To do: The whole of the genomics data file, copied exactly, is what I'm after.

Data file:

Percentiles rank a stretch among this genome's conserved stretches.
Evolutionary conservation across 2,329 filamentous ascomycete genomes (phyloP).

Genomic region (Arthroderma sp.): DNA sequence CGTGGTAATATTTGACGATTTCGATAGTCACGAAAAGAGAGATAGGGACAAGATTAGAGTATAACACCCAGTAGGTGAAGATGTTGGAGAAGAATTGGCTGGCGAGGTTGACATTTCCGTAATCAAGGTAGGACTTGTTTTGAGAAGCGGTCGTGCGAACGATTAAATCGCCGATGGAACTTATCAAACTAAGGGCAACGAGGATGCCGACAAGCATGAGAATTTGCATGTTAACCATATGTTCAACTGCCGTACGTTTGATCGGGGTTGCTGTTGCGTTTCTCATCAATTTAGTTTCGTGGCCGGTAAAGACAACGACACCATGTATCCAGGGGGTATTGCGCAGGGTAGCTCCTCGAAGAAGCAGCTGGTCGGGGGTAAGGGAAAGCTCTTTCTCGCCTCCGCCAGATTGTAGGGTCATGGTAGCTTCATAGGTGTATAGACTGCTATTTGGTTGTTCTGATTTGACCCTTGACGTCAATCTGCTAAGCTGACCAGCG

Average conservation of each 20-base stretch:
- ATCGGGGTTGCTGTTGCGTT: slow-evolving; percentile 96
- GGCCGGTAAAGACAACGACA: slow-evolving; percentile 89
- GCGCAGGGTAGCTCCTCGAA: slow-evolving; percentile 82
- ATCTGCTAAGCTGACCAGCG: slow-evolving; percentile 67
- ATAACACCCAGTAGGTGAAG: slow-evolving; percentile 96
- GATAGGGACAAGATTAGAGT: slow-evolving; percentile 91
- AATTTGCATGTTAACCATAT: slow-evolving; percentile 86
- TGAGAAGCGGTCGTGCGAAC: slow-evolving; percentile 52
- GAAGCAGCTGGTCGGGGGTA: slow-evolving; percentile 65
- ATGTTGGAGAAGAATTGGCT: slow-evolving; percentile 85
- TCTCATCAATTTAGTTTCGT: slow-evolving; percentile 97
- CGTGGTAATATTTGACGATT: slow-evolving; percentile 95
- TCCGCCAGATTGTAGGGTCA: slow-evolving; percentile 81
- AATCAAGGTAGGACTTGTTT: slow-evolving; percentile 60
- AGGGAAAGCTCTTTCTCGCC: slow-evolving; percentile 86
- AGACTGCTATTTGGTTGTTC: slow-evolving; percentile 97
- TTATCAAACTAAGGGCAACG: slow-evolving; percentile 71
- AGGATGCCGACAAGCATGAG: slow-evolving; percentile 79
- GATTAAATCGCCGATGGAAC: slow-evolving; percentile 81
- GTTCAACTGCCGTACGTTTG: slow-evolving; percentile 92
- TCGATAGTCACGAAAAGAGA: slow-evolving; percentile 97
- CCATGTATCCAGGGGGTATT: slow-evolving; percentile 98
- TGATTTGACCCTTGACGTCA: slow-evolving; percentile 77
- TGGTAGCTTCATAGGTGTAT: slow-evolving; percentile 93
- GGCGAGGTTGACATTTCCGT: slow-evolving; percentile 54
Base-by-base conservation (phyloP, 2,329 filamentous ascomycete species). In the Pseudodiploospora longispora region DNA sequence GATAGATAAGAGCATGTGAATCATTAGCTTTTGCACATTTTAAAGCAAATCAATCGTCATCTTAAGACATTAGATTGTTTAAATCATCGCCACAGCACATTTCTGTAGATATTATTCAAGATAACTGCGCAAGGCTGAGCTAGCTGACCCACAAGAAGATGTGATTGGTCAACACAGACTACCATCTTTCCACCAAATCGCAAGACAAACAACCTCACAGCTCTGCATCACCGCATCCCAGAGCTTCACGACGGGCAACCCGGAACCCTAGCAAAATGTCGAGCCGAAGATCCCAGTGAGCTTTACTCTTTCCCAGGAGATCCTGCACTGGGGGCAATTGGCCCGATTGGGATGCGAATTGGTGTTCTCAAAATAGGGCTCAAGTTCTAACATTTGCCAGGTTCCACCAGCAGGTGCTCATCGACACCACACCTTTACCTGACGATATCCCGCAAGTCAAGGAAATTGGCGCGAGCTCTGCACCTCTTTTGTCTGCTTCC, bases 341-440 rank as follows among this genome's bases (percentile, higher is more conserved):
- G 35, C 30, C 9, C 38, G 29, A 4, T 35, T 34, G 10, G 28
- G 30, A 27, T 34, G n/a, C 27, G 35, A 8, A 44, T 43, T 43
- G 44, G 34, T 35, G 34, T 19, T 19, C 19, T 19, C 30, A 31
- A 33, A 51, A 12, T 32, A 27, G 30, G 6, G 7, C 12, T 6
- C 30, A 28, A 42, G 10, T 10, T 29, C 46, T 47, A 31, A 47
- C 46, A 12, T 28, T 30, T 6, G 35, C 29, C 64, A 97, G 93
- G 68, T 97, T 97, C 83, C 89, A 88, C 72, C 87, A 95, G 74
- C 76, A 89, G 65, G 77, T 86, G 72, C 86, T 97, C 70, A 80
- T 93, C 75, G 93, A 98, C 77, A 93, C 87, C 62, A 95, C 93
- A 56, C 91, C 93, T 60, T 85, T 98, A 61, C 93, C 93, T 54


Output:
Percentiles rank a stretch among this genome's conserved stretches.
Evolutionary conservation across 2,329 filamentous ascomycete genomes (phyloP).

Genomic region (Arthroderma sp.): DNA sequence CGTGGTAATATTTGACGATTTCGATAGTCACGAAAAGAGAGATAGGGACAAGATTAGAGTATAACACCCAGTAGGTGAAGATGTTGGAGAAGAATTGGCTGGCGAGGTTGACATTTCCGTAATCAAGGTAGGACTTGTTTTGAGAAGCGGTCGTGCGAACGATTAAATCGCCGATGGAACTTATCAAACTAAGGGCAACGAGGATGCCGACAAGCATGAGAATTTGCATGTTAACCATATGTTCAACTGCCGTACGTTTGATCGGGGTTGCTGTTGCGTTTCTCATCAATTTAGTTTCGTGGCCGGTAAAGACAACGACACCATGTATCCAGGGGGTATTGCGCAGGGTAGCTCCTCGAAGAAGCAGCTGGTCGGGGGTAAGGGAAAGCTCTTTCTCGCCTCCGCCAGATTGTAGGGTCATGGTAGCTTCATAGGTGTATAGACTGCTATTTGGTTGTTCTGATTTGACCCTTGACGTCAATCTGCTAAGCTGACCAGCG

Average conservation of each 20-base stretch:
- ATCGGGGTTGCTGTTGCGTT: slow-evolving; percentile 96
- GGCCGGTAAAGACAACGACA: slow-evolving; percentile 89
- GCGCAGGGTAGCTCCTCGAA: slow-evolving; percentile 82
- ATCTGCTAAGCTGACCAGCG: slow-evolving; percentile 67
- ATAACACCCAGTAGGTGAAG: slow-evolving; percentile 96
- GATAGGGACAAGATTAGAGT: slow-evolving; percentile 91
- AATTTGCATGTTAACCATAT: slow-evolving; percentile 86
- TGAGAAGCGGTCGTGCGAAC: slow-evolving; percentile 52
- GAAGCAGCTGGTCGGGGGTA: slow-evolving; percentile 65
- ATGTTGGAGAAGAATTGGCT: slow-evolving; percentile 85
- TCTCATCAATTTAGTTTCGT: slow-evolving; percentile 97
- CGTGGTAATATTTGACGATT: slow-evolving; percentile 95
- TCCGCCAGATTGTAGGGTCA: slow-evolving; percentile 81
- AATCAAGGTAGGACTTGTTT: slow-evolving; percentile 60
- AGGGAAAGCTCTTTCTCGCC: slow-evolving; percentile 86
- AGACTGCTATTTGGTTGTTC: slow-evolving; percentile 97
- TTATCAAACTAAGGGCAACG: slow-evolving; percentile 71
- AGGATGCCGACAAGCATGAG: slow-evolving; percentile 79
- GATTAAATCGCCGATGGAAC: slow-evolving; percentile 81
- GTTCAACTGCCGTACGTTTG: slow-evolving; percentile 92
- TCGATAGTCACGAAAAGAGA: slow-evolving; percentile 97
- CCATGTATCCAGGGGGTATT: slow-evolving; percentile 98
- TGATTTGACCCTTGACGTCA: slow-evolving; percentile 77
- TGGTAGCTTCATAGGTGTAT: slow-evolving; percentile 93
- GGCGAGGTTGACATTTCCGT: slow-evolving; percentile 54
Base-by-base conservation (phyloP, 2,329 filamentous ascomycete species). In the Pseudodiploospora longispora region DNA sequence GATAGATAAGAGCATGTGAATCATTAGCTTTTGCACATTTTAAAGCAAATCAATCGTCATCTTAAGACATTAGATTGTTTAAATCATCGCCACAGCACATTTCTGTAGATATTATTCAAGATAACTGCGCAAGGCTGAGCTAGCTGACCCACAAGAAGATGTGATTGGTCAACACAGACTACCATCTTTCCACCAAATCGCAAGACAAACAACCTCACAGCTCTGCATCACCGCATCCCAGAGCTTCACGACGGGCAACCCGGAACCCTAGCAAAATGTCGAGCCGAAGATCCCAGTGAGCTTTACTCTTTCCCAGGAGATCCTGCACTGGGGGCAATTGGCCCGATTGGGATGCGAATTGGTGTTCTCAAAATAGGGCTCAAGTTCTAACATTTGCCAGGTTCCACCAGCAGGTGCTCATCGACACCACACCTTTACCTGACGATATCCCGCAAGTCAAGGAAATTGGCGCGAGCTCTGCACCTCTTTTGTCTGCTTCC, bases 341-440 rank as follows among this genome's bases (percentile, higher is more conserved):
- G 35, C 30, C 9, C 38, G 29, A 4, T 35, T 34, G 10, G 28
- G 30, A 27, T 34, G n/a, C 27, G 35, A 8, A 44, T 43, T 43
- G 44, G 34, T 35, G 34, T 19, T 19, C 19, T 19, C 30, A 31
- A 33, A 51, A 12, T 32, A 27, G 30, G 6, G 7, C 12, T 6
- C 30, A 28, A 42, G 10, T 10, T 29, C 46, T 47, A 31, A 47
- C 46, A 12, T 28, T 30, T 6, G 35, C 29, C 64, A 97, G 93
- G 68, T 97, T 97, C 83, C 89, A 88, C 72, C 87, A 95, G 74
- C 76, A 89, G 65, G 77, T 86, G 72, C 86, T 97, C 70, A 80
- T 93, C 75, G 93, A 98, C 77, A 93, C 87, C 62, A 95, C 93
- A 56, C 91, C 93, T 60, T 85, T 98, A 61, C 93, C 93, T 54